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structure is not competitive in the world market-place. With the run-up in oil prices starting about 2003, oil is by far the most expensive of the traditional energy sources we have available today. Countries that use a large percentage of oil in their energy mix can be expected to have a hard time competing, because of oil’s higher cost. Figure 3. Oil consumption as percentage of energy consumption for selected countries, based on BP’s 2012 Statistical Review of World Energy.

Anything else that is done which raises costs for businesses will also have an impact. This would include “carbon taxes,” if competitors do not have them, and if there is no tariff on imported goods to reflect carbon inputs. High-cost renewables can also have an adverse impact, regardless of whether the cost is borne by businesses, consumers or the government.  

If the cost is borne by businesses, those businesses must raise their prices to keep the same profit margins, and because of this become less competitive. If the cost is borne by consumers, those consumers will cut back on discretionary expenditures, in order to balance their budgets. This is likely to mean a cutback in demand for discretionary goods by local consumers. If the government bears the cost, it still must pass the cost back to businesses or consumers, and thus reduce competitiveness because of higher tax costs.

This importance of competitiveness holds, no matter how worthy a given approach is. If costs were “externalized” before, and are now borne by the local system, it makes the local system less competitive. For example, putting in proper pollution controls will make local industry less competitive, if the competition is Chinese industry, acting without such controls. One issue in competitiveness is wage levels. Wages in turn are related to standards of living. In a global economy, countries with higher wage levels for workers, and higher benefit levels for workers (such as health insurance and pensions) will be at a competitive disadvantage. Countries that use coal as their prime source of energy will be at an advantage, because workers’ wages will tend to “go farther” in heating their homes and buying electricity. Countries that are warm in the winter will be at a competitive advantage, because homes don’t have to be built as sturdily, and don’t have to be heated in winter. Workers can commute by bicycle even in the coldest weather. Energy usage (all types combined, not just oil) is far higher in cold countries than it is in warm wet countries. Countries that extract oil also tend to be high users of energy.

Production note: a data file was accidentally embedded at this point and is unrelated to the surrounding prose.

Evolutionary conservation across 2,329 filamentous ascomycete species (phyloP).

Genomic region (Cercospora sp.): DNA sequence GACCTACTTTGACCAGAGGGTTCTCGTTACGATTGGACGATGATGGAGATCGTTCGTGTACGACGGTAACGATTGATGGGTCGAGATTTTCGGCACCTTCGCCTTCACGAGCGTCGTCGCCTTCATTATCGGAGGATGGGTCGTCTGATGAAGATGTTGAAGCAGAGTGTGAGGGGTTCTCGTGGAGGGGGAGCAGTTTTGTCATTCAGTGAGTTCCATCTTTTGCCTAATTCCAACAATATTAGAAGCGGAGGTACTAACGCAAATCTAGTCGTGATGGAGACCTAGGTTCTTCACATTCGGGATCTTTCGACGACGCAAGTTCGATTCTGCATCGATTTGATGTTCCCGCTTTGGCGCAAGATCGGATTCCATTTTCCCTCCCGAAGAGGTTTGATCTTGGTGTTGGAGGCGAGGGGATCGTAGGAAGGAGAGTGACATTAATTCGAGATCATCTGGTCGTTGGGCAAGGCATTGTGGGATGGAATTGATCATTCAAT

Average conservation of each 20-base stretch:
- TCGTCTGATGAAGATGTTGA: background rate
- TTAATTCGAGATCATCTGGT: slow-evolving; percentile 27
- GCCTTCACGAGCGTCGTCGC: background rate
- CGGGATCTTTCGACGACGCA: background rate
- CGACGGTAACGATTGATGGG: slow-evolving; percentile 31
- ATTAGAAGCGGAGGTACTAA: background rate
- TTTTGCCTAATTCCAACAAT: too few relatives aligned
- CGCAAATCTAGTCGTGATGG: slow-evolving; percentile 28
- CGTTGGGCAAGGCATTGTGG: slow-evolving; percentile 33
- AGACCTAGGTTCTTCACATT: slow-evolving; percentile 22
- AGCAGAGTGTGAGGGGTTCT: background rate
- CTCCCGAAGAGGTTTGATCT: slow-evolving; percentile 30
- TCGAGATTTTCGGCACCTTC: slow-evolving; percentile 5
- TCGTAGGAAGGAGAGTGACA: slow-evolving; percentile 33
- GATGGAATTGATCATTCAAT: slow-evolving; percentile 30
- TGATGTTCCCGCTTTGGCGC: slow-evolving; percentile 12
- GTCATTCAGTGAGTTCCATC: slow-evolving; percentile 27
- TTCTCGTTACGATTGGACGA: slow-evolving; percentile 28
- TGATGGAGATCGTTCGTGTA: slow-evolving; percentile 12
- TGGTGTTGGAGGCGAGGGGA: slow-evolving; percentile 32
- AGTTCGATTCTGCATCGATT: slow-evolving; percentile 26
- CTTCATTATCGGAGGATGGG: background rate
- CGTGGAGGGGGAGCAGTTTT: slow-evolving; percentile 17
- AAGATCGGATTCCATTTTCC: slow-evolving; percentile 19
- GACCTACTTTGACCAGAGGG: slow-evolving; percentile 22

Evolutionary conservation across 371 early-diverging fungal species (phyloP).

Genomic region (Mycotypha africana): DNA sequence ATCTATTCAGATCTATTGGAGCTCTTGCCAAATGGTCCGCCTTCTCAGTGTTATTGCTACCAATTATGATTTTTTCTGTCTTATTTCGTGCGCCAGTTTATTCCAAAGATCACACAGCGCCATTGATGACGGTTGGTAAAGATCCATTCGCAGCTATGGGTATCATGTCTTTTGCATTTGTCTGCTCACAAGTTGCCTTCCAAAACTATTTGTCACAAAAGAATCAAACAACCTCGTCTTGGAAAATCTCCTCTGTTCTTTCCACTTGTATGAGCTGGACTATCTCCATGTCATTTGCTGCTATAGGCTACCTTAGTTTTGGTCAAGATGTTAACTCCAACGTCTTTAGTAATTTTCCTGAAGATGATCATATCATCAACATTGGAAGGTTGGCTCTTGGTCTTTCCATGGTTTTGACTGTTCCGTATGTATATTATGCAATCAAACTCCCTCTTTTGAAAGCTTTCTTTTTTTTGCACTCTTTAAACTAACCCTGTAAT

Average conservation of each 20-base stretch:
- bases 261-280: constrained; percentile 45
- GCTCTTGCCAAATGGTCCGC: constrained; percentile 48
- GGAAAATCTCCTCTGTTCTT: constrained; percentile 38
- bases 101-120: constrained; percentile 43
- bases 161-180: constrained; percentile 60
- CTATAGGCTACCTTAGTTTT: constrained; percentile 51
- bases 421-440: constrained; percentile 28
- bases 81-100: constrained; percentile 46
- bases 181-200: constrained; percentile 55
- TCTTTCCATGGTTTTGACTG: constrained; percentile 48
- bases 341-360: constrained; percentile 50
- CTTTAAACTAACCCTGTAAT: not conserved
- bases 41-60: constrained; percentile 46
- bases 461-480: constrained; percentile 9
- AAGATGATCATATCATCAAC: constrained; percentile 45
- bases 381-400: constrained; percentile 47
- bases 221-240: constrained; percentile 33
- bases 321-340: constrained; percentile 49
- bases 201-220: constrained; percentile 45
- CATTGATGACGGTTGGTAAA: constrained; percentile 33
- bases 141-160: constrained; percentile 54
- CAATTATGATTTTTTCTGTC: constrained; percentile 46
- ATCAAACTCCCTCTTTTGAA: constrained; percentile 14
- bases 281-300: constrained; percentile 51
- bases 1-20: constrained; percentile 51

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Figure 4. Per capita energy consumption for selected countries for the year 2010, based on EIA data.

The difference in per capita energy usage among the various countries is truly astounding. For example, Bangladesh’s per capita energy consumption is slightly less than 2% of US energy consumption. This difference in energy consumption means that salaries can be much lower, and thus products made in Bangladesh can be much cheaper, than those made in the United States. This is part of our competitiveness problem, even apart from the energy mix problem mentioned earlier. In my view, globalization brought on many of our current problems. Perhaps globalization could not be avoided, but we should have foreseen the problems. We could have put tariffs in place to make a more level playing field. See my post, Twelve Reasons Why Globalization is a Huge Problem. Inadequate world oil supply isn’t exactly the problem. The issue is far more that the price of oil extraction is rising. The price of oil extraction is rising for a variety of reasons, an important one being that we extracted the easy to extract oil first, and what is left is more expensive to extract. Another issue is that oil exporters now have large populations that need to be kept fed and clothed, so they don’t revolt. This is a separate issue, that raises costs, even above the direct cost of extraction. There is no reason to believe that these costs will level off or fall, no matter how much oil the US produces using high-priced methods, such as fracking. When oil prices rise, wages don’t rise at the same time. In fact, in the US there is evidence that wages stagnate when oil prices are high, partly because fewer are employed, and partly because the wages of those employed flatten. Figure 5. High oil prices are associated with depressed wages. Oil price through 2011 from BP’s 2012 Statistical Review of World Energy, updated to 2012 using EIA data and CPI-Urban from BLS. Average wages calculated by dividing Private Industry wages from US BEA Table 2.1 by US population, and bringing to 2012 cost level using CPIUrban. The countries that are most affected by rising oil prices are the countries that use oil to the greatest extent in their mix of energy products. In Figure 3, that would be the PIIGS. The rest of the US, EU-27, and Japan would be next in line.